Suzanne Crouch is Indiana lieutenant governor.
As a 12-year-old who towered over her peers and teachers, I was a target for many of my classmates' jokes and ridicule. My father gave me some advice that helped shape who I am today. His valuable lesson was to love, accept and respect myself. When I began to do that, even with my imperfections, I could accept and respect differences in others.
While my childhood experiences in no way compare to the daunting task Hoosiers with intellectual and developmental disabilities face every day, it serves as a reminder of just how much being isolated, different or left out one can feel. It's why I am so focused every day on lifting up those working through challenges.
All Hoosiers deserve the same opportunities. There are about 100,000 Hoosiers who have an intellectual or developmental disability.
Indiana is taking steps in the right direction, but there is more we can be doing to help. In 2017, nearly 30,000 Hoosiers with intellectual and developmental disabilities were able to receive services and support in a variety of locations, including their family's home, their own home, a group home, on the job and in our communities.
Advocates with intellectual and developmental disabilities, their families and partner organizations, as well as local community-based rehabilitation agencies, national service providers, and local and state government agencies, are joining to create a community-based support system for individuals with disabilities and their families. Because of the limited housing opportunities for people with intellectual and developmental disabilities, most continue to live with their families. In many cases, adult children remain at home until parents either can no longer care for them or pass away. Younger parents often juggle two jobs while managing the daily, complex needs of a child with intellectual and developmental disabilities.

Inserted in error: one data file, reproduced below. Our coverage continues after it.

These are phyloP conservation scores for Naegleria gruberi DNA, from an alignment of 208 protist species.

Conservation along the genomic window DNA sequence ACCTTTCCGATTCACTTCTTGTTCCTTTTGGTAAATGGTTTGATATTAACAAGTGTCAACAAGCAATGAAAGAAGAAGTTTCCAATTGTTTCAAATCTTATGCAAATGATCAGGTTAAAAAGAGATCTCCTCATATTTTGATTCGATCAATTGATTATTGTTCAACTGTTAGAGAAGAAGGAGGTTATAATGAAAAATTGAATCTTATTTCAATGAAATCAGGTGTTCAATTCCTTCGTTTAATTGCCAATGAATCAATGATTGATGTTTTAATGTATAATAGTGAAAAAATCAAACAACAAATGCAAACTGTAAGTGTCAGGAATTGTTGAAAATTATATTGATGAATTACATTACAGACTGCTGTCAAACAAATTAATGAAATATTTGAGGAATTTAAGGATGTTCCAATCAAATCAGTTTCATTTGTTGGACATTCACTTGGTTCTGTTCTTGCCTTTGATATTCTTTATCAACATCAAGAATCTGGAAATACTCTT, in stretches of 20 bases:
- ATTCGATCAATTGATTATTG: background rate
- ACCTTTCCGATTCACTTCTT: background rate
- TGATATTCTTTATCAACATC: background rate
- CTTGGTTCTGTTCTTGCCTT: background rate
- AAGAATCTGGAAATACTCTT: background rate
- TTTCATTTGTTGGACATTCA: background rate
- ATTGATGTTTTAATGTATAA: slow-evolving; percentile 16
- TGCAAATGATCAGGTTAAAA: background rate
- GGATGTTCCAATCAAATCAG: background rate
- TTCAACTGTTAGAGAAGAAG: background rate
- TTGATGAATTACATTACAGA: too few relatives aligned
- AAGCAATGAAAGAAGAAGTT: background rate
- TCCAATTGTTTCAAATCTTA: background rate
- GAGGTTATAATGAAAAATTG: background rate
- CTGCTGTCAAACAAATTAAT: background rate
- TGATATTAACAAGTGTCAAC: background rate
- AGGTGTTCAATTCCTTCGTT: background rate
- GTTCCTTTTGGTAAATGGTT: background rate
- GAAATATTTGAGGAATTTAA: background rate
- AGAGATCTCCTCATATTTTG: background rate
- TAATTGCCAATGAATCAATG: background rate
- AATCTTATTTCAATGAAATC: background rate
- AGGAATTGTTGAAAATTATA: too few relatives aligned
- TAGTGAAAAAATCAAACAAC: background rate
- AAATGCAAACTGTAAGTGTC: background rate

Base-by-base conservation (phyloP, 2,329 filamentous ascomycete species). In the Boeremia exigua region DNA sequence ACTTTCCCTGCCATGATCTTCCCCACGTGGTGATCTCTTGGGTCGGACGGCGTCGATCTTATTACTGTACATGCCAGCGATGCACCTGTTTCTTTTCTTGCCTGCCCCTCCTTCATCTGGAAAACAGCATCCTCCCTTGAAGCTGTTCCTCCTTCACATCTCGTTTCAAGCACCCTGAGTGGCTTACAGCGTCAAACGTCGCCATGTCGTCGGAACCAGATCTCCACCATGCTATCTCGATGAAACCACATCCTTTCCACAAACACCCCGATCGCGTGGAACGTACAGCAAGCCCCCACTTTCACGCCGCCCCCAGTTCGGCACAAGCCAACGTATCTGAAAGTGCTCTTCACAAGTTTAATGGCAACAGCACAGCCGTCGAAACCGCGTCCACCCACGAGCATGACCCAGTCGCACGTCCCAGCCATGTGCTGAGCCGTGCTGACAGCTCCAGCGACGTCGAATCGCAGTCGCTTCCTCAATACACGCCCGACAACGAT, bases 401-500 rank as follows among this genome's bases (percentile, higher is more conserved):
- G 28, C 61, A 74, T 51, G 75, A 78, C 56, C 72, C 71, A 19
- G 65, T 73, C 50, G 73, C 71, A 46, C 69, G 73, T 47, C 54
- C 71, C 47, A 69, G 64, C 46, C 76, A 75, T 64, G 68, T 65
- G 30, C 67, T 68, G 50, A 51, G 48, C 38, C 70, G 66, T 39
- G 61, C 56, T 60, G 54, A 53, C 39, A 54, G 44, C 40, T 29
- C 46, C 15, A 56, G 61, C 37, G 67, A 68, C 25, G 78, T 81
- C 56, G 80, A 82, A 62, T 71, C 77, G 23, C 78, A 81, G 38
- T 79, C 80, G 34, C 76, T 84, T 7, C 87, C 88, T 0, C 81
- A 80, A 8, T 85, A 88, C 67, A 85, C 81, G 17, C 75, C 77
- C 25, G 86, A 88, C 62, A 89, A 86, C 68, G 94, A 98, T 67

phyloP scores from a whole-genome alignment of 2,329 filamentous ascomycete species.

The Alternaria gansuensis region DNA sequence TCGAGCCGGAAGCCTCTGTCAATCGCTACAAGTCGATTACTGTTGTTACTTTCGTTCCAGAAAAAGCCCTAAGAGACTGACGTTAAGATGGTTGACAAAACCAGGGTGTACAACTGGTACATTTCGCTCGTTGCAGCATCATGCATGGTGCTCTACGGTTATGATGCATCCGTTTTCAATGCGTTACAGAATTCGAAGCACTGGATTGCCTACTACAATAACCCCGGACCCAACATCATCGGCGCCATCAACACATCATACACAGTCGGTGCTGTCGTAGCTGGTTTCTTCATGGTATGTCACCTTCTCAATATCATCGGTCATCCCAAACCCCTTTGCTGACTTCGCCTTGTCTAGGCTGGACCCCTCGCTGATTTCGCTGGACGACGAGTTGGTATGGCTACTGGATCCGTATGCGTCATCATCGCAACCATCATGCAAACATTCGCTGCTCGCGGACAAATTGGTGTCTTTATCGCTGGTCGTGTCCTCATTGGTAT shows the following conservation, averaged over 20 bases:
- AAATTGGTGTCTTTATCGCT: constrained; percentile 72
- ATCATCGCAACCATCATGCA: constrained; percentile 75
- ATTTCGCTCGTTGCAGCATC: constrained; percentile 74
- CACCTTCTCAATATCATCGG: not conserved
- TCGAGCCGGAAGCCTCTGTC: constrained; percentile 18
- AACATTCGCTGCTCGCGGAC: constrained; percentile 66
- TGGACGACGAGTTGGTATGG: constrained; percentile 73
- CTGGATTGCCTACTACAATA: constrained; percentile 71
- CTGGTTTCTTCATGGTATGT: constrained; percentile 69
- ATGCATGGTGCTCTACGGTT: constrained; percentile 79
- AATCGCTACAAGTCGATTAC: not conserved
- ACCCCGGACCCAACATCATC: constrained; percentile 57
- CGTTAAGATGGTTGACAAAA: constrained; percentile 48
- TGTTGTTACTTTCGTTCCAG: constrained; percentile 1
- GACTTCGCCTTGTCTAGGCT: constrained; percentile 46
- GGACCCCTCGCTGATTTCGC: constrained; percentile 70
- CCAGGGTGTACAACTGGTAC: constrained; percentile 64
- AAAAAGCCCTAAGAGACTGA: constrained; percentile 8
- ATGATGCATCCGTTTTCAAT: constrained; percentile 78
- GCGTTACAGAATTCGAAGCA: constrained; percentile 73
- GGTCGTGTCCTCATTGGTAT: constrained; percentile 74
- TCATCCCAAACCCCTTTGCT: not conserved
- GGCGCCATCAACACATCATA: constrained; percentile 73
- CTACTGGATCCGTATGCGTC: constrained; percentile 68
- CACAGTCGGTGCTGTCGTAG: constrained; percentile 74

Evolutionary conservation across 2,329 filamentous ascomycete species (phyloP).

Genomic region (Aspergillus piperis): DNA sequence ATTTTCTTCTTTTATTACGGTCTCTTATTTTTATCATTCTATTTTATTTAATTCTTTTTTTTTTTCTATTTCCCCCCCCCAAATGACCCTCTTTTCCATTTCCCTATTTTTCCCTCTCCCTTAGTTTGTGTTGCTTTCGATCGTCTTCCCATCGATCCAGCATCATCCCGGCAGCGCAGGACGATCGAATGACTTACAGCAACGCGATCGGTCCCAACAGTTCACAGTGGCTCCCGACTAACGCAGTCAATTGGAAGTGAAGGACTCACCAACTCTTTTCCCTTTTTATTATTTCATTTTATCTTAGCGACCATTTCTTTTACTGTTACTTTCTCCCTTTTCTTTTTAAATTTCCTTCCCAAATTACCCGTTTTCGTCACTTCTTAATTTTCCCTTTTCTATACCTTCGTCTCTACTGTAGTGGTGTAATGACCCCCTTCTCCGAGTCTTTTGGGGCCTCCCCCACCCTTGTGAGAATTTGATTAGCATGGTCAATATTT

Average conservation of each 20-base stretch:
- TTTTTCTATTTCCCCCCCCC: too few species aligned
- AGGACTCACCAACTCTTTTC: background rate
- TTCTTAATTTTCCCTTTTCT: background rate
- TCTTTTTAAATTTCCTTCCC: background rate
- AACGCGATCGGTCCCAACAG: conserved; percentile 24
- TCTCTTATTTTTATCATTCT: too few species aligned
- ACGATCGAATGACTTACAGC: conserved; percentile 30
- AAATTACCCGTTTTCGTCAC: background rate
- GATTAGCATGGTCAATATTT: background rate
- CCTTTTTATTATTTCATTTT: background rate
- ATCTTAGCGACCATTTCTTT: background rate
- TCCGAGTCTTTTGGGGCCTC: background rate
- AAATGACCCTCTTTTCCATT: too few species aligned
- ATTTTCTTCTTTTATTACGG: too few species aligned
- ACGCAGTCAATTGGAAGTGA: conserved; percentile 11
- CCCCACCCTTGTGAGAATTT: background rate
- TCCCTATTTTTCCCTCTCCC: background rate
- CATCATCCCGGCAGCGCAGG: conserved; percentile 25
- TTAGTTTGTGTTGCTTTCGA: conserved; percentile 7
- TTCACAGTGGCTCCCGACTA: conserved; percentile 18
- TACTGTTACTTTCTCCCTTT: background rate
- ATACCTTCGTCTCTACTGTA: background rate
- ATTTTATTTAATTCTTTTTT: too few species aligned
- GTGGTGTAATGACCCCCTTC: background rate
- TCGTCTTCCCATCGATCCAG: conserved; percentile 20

More effective family and caregiver training is key to ensuring Indiana maintains the commitment to community-based support for individuals with intellectual and/or developmental disabilities. This training should be available to families and parents throughout their loved one's life.
Providers face a severe shortage of direct support workers. Within this challenge, there is the opportunity for Indiana to invest in developing a well-trained, high-quality workforce that has the most up-to-date technology and innovations to support individuals with intellectual and developmental disabilities in a way no other state has yet to achieve.
Collaborative work from the General Assembly has given us the opportunity to affect the lives of those with intellectual and/or developmental disabilities through House Enrolled Act 1102. This law provides the framework for a comprehensive rethinking of how Indiana provides support to Hoosiers with intellectual and developmental disabilities. As a passionate supporter of the disability community for many years, I am honored to chair the task force. I am honored to be serving alongside the other 17 members, working to create a comprehensive plan that will promote and support Hoosiers with intellectual and/or developmental disabilities.
Every success we help someone achieve opens their life to great opportunities for independence, self-worth and employment. Our friends with disabilities are really just friends with different abilities, and they have the same dreams of every other Hoosier and American – to have friends, to have a job, to love and be loved, and to be successful.
I am grateful for every dedicated Hoosier working tirelessly to ensure that individuals with different abilities are successful and supported. Thank you for the honor of continuing to serve you as we take Indiana to the Next Level for all Hoosiers.